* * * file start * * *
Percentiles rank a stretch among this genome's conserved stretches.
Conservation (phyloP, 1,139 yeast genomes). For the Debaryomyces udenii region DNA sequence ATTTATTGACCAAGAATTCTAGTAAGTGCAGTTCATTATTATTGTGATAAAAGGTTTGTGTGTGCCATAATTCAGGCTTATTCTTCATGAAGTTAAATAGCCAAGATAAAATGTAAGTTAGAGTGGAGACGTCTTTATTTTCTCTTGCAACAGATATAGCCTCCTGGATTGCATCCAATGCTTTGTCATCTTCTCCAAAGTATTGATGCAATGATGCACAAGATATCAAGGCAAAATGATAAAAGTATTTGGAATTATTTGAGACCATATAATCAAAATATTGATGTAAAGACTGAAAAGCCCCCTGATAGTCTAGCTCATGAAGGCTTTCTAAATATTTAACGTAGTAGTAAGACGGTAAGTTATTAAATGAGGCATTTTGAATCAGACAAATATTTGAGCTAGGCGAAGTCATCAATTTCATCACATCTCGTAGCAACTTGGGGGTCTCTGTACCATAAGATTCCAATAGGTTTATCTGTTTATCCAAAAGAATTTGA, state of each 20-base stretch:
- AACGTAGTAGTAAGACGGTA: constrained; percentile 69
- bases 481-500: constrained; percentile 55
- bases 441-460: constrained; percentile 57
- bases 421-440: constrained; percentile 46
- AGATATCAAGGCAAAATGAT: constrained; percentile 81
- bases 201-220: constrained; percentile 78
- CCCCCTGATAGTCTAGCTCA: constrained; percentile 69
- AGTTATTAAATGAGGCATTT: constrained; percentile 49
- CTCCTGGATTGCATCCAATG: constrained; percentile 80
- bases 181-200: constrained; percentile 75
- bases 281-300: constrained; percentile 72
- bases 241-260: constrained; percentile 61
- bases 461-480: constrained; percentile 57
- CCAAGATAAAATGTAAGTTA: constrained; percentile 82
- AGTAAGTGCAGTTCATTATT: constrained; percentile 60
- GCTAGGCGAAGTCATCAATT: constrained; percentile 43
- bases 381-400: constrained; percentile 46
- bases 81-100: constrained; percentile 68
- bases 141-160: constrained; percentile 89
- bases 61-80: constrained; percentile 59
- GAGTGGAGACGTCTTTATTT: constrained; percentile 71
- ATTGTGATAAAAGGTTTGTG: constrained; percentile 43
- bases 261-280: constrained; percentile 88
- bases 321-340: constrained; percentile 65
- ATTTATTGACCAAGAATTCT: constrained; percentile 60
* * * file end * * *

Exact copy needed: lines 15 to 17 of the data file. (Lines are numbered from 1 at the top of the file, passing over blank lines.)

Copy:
- bases 461-480: constrained; percentile 57
- CCAAGATAAAATGTAAGTTA: constrained; percentile 82
- AGTAAGTGCAGTTCATTATT: constrained; percentile 60